The opinion of the court was delivered by: Honorable Robert Holmes Bell
This is a civil rights action brought by a state prisoner through counsel under 42 U.S.C. § 1983. The matter is before the court on three motions by defendant Patricia Caruso and one motion by plaintiff. Upon review, defendant's motion for a stay of discovery (docket # 14) will be granted, plaintiff's motion to compel discovery (docket # 17) will be denied, defendant's motion to strike plaintiff's first amended complaint (docket # 20) will be denied, and defendant's motion for summary judgment (docket # 7) will be dismissed without prejudice.
1. Motion for a Stay of Discovery and Motion to Compel
Defendant Caruso claims entitlement to qualified immunity. Qualified immunity is immunity from suit rather than a mere defense to liability. See Siegert v. Gilley, 500 U.S. 226, 233 (1991); Everson v. Leis, 556 F.3d 484, 490-91 (6th Cir. 2009); Skousen v. Brighton High Sch., 305 F.3d 520, 526 (6th Cir. 2002). Until the threshold immunity question is resolved, discovery should not be allowed. See Harlow v. Fitzgerald, 457 U.S. 800, 818 (1982); Skousen, 305 F.3d at 526.
Defendant Caruso is entitled to a stay of discovery. Plaintiff has not established grounds for relief from any portion of the stay. (docket # 17). Accordingly, defendant's motion for a stay of discovery will be granted and plaintiff's motion to compel discovery will be denied.
2. Motion for Summary Judgment
The procedural posture of defendant's motion for summary judgment is so deficient that the motion must be dismissed. On June 23, 2009, defendant Caruso filed a "motion for summary judgment" based on "Fed R Civ P 56(b), the Prison Litigation Reform Act, and the other grounds set forth in defendant's accompanying brief." (docket # 7). The court and opposing counsel cannot be expected to rummage through defendant's brief in the hope of discovering the basis for her motion. Examination of defendant's brief shows that it is a hybrid presentation that sets forth, in a confusing way, elements of a Rule 12(b)(6) motion and a summary judgment motion.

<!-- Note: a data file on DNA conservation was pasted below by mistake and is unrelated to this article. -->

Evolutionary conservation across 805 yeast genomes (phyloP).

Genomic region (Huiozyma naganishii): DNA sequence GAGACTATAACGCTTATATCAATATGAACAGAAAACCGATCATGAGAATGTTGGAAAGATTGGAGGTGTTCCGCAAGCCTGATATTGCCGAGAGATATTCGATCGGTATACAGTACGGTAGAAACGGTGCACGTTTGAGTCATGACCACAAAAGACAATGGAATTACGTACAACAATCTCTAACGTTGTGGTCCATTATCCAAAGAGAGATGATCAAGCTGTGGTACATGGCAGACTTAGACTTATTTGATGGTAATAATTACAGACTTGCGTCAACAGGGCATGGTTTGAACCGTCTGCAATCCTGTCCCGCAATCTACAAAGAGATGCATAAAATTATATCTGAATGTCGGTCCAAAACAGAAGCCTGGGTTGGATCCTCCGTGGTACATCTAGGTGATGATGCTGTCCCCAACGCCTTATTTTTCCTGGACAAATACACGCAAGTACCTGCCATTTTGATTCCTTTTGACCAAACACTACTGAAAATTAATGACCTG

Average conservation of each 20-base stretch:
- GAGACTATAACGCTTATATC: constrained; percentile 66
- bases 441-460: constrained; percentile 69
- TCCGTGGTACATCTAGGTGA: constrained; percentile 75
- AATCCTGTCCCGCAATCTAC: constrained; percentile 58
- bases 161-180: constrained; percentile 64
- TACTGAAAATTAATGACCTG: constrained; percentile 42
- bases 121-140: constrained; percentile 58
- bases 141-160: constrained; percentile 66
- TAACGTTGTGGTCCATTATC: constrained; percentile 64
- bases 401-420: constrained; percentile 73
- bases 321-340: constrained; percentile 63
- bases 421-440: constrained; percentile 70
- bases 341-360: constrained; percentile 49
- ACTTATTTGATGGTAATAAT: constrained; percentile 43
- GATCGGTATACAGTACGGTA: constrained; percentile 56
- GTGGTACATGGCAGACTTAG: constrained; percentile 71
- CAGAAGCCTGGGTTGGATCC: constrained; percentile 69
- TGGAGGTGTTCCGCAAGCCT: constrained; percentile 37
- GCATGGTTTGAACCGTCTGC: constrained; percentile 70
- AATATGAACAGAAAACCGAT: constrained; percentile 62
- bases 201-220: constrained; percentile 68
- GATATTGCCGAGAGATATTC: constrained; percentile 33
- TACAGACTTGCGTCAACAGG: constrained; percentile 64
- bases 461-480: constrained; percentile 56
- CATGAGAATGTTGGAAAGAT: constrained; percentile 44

Defendant's brief (docket #8) requests dismissal of plaintiff's complaint for "failure to state a claim" (Id. at 3- 4), but she never engages the allegations of the complaint in order to show that it fails to allege a plausible claim for relief against her.*fn1 See Ashcroft v. Iqbal, 129 S.Ct. 1937, 1949 (2009); Bell Atlantic Corp. v. Twombly, 550 U.S. 544 (2007). The one place in defendant's brief where she mentions Rule 12(b)(6) (Def. Brief at 6) is precisely where the court could not apply it without committing reversible error. Defendant's motion relies on evidence outside the pleadings to support her argument that plaintiff had not properly exhausted his available remedies as required by 42 U.S.C. § 1997e(a). (Id. at 6). Generally the court cannot consider exhibits when ruling on a 12(b)(6) motion because such motions are addressed to the adequacy of the plaintiff's complaint.